Air National Guard Command Chief Hotaling visits 166th Airlift Wing, Delaware ANG

  • Published
  • By 2nd Lt. Valerie Harwood
  • 166th Airlift Wing Public Affairs
The highest ranking enlisted member in the Air National Guard visited the 166th Airlift Wing here Oct. 18 to foster direct communication with Airmen.

As the Air National Guard Command Chief, Chief Master Sgt. James W. Hotaling is responsible for matters influencing the health, morale and welfare of ANG personnel and their families.

During his visit Hotaling spoke face-to-face with Airmen about his key focus areas, renewing the commitment to the profession of arms, the health of the force, and recognizing and embracing Airmen's accomplishments. He also wanted to provide Airmen with the opportunity to have their questions answered and learn about any problems they may encounter which keep them from doing their jobs effectively.

Hotaling spoke to junior enlisted members during the Junior Enlisted Call, which encompasses enlisted members from airman basic to technical sergeant.

"Chief Hotaling hit some strong points on rebluing, remembering where you came from and starting from the beginning when you get down," said Staff Sgt. Carlos Guevara, a new member of the 166th Force Support Squadron. "Chief Hotaling reminded us that as Airmen many of us are trying to figure it out, what it's all for - our purpose that is. We need to look at our job and ourselves and say 'it's all for the bigger cause' and ask 'what's important to the mission?' Another good piece of information was that more Airman Leadership School seats are expected to open up soon for the Air National Guard."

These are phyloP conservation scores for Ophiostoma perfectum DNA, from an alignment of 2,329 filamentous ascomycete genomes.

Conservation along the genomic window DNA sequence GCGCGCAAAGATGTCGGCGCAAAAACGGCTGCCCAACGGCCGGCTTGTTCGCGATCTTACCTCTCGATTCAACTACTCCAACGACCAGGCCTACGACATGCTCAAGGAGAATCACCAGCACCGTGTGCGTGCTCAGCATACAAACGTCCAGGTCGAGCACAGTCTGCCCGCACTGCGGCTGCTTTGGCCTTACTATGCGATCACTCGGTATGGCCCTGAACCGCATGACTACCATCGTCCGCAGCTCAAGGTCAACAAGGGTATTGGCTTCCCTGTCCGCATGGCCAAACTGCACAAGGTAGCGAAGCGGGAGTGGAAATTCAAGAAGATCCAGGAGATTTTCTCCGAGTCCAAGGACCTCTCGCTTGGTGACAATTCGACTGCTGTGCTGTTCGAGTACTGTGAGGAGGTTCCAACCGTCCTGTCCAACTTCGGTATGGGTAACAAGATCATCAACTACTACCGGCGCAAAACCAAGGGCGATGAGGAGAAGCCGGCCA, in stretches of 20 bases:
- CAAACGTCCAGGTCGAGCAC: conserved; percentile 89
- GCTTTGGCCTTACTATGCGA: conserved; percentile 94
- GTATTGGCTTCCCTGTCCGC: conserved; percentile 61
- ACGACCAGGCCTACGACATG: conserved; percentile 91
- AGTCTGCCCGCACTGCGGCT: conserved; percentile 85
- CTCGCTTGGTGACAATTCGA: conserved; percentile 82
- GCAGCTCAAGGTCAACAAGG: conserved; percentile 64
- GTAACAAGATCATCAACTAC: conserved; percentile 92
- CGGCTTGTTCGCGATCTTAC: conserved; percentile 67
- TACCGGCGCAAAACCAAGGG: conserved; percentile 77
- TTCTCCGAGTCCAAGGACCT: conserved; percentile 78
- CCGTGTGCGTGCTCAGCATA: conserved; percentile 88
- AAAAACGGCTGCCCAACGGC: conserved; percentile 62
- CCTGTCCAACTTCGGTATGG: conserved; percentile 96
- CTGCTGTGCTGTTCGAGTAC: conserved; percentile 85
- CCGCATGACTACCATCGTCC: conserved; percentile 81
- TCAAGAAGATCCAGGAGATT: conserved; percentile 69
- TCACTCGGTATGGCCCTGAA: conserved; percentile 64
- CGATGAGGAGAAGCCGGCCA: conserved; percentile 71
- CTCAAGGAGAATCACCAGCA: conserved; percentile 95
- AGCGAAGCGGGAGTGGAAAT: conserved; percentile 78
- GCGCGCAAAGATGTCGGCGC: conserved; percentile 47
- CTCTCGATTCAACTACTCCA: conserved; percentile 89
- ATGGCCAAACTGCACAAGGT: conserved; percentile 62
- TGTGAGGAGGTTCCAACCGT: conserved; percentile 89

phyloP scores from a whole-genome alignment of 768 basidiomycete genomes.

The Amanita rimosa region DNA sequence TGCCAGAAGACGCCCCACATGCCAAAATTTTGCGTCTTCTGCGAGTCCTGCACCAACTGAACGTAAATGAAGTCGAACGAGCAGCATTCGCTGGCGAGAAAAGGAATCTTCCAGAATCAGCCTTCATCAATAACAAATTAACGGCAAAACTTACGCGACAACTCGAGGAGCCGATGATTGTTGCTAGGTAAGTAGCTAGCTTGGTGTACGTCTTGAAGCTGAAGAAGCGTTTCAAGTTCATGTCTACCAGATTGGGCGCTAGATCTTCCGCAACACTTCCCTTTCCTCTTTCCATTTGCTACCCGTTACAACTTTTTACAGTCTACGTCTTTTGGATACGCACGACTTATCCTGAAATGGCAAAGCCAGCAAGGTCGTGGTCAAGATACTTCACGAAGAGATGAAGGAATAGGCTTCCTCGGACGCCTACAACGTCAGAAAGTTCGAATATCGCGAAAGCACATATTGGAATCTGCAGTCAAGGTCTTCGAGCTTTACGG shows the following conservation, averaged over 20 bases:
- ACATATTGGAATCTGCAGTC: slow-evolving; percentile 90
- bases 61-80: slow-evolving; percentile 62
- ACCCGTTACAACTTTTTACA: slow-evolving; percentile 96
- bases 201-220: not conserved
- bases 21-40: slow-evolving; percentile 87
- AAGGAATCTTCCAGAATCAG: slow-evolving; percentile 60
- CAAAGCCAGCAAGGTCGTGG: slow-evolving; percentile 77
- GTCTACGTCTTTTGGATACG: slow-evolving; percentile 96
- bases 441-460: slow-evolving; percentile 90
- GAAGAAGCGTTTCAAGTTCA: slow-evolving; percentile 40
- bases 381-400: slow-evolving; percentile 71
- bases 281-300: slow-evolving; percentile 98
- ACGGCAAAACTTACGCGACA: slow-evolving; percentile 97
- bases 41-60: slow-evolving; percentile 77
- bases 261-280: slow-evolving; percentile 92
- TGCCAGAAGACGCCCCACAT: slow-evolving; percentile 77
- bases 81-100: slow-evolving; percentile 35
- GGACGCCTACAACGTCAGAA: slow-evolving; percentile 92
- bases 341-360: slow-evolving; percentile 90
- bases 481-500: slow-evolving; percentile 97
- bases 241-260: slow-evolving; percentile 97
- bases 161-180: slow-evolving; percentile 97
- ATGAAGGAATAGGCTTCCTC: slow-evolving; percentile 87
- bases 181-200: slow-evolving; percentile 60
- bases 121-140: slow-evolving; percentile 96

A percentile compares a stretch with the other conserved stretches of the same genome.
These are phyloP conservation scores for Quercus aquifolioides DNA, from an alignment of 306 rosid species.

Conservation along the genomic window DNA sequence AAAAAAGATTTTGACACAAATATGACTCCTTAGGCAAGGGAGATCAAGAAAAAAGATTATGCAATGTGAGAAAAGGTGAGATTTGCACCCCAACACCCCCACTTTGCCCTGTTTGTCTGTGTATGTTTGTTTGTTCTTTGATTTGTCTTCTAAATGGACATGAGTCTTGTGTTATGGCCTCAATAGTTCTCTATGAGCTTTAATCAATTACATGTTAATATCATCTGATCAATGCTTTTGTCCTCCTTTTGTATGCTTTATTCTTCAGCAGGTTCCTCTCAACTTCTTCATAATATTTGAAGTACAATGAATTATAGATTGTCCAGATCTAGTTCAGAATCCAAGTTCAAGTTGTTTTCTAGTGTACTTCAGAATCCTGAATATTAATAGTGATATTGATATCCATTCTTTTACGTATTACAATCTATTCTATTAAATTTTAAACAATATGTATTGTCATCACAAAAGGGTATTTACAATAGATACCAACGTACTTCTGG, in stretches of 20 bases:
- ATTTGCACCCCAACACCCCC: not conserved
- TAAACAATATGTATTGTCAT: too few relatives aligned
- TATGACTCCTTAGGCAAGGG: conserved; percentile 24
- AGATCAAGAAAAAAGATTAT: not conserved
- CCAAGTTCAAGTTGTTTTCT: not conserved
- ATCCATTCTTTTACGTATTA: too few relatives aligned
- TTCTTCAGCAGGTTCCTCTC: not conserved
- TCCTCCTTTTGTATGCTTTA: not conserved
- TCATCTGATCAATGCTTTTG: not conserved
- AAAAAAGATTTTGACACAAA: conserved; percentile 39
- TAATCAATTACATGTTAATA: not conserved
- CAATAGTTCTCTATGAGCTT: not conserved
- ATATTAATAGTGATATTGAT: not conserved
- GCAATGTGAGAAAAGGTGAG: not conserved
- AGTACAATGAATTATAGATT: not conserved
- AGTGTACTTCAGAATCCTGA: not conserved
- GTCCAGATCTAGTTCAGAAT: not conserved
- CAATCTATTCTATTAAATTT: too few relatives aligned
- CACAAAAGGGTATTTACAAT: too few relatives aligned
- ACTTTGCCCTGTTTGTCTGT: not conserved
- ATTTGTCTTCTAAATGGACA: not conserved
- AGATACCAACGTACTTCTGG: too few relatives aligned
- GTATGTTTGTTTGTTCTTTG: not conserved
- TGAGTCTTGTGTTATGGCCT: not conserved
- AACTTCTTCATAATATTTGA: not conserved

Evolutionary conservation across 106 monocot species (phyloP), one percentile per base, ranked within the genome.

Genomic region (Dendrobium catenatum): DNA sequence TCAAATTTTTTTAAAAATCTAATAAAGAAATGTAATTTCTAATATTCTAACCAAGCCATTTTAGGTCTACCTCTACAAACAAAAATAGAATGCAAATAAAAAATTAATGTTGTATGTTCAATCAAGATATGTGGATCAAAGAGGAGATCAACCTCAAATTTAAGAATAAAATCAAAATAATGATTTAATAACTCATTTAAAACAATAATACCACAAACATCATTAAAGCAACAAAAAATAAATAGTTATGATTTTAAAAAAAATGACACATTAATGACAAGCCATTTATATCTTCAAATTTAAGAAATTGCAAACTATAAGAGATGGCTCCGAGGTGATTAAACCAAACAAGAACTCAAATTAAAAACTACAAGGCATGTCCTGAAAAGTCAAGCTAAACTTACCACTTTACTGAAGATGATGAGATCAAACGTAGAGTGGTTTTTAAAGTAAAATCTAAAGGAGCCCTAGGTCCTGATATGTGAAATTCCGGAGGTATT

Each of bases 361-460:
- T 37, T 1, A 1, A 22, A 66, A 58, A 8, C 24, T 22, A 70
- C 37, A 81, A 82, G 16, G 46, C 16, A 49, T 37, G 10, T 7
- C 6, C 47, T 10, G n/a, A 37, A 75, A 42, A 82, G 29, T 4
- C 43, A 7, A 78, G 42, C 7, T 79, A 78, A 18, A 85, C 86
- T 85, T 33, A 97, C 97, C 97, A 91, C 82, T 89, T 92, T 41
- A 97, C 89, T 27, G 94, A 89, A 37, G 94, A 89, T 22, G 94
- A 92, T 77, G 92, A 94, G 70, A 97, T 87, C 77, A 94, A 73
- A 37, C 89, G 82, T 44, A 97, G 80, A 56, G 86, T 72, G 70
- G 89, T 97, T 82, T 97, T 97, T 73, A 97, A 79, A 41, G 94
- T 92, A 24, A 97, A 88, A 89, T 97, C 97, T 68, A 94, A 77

"One item currently being addressed is increasing seat availability for in-residence courses," said Hotaling. "Not every traditional Guardsman can attend in-resident courses due to their civilian commitments, so the Air National Guard is looking at increasing satellite learning starting with Airman Leadership School. The active duty Air Force is moving towards the Guard's model of blended learning because it is a better product."

Hotaling discussed increasing seat availability for satellite and blended learning environments for professional military education.

"The Air Force recognizes that blended learning is the best route for service members to learn," said Hotaling. "Blended Learning is facilitating online and classroom education courses. With distance learning courses, we all learn at different paces and on your own time. In-resident courses dig deeper in the core subject matter."

Hotaling challenged the 166th AW Airmen to progress in their PME.

"We have the resources available to make this happen," said Hotaling.

"The message received from the Junior Enlisted Call was to take pride in being an Airman," said Tech. Sgt. Jacqueline Gimbutas, 166th FSS.

Gimbutas said she enjoyed the story Hotaling told about how when soldiers' horses became obsolete but the men were still good soldiers and that the good soldiers had to adapt to the new technology presented to them.

This is true because technology is always changing, said Gimbutas.